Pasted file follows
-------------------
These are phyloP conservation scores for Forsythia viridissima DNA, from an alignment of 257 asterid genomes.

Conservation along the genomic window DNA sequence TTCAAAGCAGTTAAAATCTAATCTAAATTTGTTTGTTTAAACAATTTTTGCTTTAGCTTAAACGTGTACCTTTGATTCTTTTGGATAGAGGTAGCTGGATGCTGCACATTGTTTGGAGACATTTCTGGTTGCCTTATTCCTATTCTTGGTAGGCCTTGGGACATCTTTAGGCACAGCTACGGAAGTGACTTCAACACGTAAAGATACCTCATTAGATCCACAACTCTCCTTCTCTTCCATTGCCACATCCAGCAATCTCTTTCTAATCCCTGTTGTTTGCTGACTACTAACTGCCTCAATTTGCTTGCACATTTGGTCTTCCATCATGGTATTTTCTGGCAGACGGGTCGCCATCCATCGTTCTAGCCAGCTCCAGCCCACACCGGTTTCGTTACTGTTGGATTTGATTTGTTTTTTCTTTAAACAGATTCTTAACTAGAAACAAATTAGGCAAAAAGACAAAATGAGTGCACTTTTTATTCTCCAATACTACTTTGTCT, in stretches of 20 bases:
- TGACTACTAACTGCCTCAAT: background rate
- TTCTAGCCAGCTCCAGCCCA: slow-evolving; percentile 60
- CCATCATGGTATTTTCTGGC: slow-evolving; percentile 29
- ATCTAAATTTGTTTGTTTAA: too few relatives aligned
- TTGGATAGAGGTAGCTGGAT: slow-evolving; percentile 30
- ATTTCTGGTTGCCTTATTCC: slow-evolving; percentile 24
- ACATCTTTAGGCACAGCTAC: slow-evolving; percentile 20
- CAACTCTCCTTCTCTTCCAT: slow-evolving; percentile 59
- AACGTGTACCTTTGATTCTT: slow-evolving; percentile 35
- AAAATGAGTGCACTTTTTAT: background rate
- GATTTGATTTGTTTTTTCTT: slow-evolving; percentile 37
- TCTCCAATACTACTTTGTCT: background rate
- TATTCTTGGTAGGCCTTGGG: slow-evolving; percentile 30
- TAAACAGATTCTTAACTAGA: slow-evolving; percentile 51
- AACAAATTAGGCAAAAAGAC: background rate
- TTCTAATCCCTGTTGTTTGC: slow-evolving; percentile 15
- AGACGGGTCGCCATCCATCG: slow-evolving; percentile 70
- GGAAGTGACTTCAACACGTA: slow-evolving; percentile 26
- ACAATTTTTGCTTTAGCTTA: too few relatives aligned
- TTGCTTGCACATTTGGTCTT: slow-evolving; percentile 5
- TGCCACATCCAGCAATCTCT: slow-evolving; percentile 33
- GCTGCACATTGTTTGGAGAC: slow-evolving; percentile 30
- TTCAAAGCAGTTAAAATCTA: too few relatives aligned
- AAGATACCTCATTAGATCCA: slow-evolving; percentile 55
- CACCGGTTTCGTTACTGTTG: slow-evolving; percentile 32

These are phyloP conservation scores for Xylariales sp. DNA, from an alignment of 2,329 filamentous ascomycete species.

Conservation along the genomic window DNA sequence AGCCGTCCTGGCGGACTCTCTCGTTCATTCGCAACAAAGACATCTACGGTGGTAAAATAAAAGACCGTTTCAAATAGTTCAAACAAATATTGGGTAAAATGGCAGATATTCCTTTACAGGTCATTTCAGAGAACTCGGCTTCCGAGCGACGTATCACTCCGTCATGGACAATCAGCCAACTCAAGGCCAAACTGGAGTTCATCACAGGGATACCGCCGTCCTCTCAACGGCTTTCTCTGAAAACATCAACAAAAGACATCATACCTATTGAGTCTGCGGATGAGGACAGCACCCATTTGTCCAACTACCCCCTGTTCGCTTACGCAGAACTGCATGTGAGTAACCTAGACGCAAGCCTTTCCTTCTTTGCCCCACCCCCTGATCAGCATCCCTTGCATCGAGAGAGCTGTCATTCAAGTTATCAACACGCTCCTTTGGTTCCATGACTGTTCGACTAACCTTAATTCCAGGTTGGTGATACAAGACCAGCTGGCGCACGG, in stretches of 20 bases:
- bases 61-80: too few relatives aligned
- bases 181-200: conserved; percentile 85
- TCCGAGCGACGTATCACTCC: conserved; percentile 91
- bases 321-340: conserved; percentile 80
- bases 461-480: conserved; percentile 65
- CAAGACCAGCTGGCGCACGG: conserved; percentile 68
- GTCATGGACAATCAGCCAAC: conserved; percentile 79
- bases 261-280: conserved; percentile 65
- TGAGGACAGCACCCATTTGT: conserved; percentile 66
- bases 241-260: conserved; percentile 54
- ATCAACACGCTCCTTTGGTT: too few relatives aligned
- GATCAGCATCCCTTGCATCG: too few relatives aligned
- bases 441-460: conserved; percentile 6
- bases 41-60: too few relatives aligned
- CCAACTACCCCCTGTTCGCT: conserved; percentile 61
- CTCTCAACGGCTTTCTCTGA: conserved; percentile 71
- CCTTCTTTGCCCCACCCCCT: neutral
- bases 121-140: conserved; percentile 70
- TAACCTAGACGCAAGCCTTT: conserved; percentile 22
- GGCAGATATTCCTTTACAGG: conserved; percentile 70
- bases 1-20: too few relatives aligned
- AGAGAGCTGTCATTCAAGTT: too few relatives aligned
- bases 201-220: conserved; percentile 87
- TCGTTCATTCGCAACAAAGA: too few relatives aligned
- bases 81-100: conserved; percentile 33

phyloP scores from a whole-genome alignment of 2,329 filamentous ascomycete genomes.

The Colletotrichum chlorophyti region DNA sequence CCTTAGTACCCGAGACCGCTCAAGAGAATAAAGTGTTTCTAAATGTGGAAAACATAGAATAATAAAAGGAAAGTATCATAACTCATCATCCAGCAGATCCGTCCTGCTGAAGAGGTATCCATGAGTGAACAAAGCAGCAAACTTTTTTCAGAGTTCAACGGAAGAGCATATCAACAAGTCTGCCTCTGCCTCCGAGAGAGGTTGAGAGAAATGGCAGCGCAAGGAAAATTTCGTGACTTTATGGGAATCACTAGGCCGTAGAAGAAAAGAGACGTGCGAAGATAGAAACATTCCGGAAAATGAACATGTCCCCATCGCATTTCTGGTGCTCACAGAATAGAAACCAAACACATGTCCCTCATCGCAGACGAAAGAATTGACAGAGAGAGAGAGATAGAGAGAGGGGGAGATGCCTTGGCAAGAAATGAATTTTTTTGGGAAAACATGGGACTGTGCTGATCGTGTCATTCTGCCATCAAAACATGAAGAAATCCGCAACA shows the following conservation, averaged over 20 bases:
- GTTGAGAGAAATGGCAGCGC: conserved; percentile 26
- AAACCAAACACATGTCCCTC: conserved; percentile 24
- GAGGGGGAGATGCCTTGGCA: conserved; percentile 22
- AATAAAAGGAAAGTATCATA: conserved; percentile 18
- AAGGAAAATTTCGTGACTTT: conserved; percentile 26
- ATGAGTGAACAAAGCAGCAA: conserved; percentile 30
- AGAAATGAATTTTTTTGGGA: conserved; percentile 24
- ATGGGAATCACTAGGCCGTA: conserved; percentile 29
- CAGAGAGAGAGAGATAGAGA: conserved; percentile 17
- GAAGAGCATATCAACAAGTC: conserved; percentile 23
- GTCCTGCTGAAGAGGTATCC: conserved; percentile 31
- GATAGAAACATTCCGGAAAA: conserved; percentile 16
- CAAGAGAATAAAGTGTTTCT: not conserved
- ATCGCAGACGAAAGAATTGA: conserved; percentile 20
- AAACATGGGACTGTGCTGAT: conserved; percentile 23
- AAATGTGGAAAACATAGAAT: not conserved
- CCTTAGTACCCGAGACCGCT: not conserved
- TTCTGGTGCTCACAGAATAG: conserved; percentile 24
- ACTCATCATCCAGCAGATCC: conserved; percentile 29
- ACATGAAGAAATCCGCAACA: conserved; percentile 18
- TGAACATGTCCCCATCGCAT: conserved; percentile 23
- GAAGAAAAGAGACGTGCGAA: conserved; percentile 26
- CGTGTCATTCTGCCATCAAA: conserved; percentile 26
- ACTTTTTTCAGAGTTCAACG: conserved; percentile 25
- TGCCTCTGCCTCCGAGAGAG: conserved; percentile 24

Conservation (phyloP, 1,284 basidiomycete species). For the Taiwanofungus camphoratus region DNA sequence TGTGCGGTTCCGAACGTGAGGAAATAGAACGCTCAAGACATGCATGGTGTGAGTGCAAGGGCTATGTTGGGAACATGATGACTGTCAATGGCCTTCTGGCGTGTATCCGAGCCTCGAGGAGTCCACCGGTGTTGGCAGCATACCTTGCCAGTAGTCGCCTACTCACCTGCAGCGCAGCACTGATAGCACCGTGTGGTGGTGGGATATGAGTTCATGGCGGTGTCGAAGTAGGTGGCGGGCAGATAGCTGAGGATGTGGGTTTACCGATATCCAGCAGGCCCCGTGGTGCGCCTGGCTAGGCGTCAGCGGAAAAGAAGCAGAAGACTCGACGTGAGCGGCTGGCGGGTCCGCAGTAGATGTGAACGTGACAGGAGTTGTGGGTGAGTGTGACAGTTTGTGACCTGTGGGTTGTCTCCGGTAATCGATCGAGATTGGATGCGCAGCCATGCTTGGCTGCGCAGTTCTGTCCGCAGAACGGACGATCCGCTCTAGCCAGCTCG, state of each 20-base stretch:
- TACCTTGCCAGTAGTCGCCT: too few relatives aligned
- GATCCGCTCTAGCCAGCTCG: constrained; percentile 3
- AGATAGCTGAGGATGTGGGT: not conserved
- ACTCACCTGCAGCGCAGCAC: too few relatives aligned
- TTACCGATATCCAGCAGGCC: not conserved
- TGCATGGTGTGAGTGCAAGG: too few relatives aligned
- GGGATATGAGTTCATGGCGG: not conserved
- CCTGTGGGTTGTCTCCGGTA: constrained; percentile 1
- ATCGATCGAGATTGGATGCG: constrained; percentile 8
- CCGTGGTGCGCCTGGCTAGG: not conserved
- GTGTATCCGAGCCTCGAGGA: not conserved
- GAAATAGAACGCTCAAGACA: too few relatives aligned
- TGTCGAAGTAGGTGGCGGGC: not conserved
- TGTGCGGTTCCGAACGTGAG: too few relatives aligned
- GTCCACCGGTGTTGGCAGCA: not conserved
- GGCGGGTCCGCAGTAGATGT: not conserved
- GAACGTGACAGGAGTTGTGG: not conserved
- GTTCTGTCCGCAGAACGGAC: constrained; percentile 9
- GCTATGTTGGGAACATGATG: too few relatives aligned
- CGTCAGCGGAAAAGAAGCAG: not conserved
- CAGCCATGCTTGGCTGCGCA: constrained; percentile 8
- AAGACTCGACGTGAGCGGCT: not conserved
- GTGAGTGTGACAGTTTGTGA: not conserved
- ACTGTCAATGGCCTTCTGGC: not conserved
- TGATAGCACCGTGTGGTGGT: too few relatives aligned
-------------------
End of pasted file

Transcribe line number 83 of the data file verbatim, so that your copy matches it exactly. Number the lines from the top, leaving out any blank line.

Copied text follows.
- TACCTTGCCAGTAGTCGCCT: too few relatives aligned